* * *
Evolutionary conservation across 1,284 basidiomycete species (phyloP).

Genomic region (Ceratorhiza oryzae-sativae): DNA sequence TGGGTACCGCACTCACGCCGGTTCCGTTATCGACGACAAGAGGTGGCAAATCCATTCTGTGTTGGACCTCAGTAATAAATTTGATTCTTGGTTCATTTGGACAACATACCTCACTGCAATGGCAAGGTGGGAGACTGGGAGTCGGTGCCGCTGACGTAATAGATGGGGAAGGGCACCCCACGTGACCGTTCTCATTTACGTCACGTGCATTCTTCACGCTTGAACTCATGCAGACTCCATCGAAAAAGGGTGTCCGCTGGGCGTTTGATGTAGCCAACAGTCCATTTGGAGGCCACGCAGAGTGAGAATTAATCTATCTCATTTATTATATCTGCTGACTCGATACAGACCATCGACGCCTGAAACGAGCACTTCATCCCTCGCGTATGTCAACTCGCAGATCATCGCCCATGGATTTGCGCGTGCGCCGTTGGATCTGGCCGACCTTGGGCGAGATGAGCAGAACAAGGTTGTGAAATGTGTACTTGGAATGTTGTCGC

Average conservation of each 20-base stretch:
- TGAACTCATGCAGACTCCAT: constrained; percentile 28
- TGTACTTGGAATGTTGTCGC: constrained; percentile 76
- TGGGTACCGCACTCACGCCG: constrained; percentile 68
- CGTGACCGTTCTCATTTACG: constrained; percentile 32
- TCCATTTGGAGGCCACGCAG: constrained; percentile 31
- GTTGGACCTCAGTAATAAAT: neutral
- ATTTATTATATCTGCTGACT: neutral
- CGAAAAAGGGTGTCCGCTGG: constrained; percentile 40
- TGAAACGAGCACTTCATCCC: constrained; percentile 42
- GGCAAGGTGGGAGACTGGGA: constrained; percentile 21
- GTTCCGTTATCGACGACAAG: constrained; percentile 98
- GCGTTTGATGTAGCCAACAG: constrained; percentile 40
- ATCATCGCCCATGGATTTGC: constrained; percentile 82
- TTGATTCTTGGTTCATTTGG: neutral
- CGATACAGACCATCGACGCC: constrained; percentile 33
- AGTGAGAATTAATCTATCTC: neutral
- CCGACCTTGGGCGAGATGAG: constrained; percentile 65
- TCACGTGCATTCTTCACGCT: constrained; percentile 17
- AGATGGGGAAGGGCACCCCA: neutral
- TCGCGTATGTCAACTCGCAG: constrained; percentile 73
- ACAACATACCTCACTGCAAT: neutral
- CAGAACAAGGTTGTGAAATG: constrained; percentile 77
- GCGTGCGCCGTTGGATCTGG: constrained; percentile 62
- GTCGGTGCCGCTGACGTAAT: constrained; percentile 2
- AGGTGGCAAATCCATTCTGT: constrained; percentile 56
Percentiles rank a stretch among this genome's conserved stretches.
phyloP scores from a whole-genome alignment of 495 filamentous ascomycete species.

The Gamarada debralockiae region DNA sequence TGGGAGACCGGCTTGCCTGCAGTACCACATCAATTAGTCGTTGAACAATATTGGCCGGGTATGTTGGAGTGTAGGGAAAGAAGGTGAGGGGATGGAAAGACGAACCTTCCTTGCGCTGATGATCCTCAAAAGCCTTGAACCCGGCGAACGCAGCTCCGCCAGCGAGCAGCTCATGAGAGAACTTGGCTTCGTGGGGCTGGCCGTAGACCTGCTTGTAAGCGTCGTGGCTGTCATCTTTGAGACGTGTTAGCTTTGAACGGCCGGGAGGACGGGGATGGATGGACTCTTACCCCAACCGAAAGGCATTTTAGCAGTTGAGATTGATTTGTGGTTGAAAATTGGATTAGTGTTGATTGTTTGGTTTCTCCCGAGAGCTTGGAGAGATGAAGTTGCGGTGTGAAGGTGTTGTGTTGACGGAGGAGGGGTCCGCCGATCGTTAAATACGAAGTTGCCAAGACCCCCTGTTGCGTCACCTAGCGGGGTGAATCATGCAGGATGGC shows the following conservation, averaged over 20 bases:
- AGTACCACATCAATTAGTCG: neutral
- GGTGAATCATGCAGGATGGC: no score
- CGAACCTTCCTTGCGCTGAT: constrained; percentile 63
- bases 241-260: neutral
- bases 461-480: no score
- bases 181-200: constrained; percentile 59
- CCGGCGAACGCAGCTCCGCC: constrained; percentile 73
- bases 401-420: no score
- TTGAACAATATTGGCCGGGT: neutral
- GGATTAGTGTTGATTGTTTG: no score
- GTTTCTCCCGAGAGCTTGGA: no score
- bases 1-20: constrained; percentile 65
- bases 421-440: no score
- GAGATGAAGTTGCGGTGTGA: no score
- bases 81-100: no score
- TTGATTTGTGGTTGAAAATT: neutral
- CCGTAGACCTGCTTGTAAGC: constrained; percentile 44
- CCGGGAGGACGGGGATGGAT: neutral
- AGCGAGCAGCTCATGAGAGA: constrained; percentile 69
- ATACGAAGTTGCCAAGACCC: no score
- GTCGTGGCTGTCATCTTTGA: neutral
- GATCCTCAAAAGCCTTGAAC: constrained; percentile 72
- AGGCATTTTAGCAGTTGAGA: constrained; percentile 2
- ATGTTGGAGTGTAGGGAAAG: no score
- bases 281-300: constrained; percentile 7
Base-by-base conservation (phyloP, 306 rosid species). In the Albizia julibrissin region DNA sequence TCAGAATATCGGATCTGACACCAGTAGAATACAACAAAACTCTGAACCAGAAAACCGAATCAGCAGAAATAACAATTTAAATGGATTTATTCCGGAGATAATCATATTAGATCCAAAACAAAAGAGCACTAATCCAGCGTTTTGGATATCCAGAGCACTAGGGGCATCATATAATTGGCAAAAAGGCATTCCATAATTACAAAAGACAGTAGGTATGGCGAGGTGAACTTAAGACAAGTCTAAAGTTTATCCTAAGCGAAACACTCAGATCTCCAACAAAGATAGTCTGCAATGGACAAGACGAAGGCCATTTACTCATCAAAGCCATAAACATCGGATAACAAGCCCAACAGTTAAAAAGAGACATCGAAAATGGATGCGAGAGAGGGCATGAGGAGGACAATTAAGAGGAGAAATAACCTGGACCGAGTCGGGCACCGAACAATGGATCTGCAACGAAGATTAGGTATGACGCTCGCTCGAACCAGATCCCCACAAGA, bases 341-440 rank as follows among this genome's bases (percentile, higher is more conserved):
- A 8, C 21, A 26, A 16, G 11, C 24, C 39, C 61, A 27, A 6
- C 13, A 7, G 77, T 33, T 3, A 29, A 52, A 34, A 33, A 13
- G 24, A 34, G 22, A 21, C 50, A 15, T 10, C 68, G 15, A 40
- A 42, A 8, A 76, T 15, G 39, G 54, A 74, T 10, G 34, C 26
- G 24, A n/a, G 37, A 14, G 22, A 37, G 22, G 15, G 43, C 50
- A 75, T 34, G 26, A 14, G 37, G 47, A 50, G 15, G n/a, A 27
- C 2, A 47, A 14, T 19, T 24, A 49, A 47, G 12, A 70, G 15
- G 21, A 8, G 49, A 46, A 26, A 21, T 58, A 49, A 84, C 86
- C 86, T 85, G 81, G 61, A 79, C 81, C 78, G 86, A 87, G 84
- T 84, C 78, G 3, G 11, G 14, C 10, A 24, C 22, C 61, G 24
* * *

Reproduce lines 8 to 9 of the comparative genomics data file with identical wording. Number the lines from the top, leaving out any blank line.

- TCCATTTGGAGGCCACGCAG: constrained; percentile 31
- GTTGGACCTCAGTAATAAAT: neutral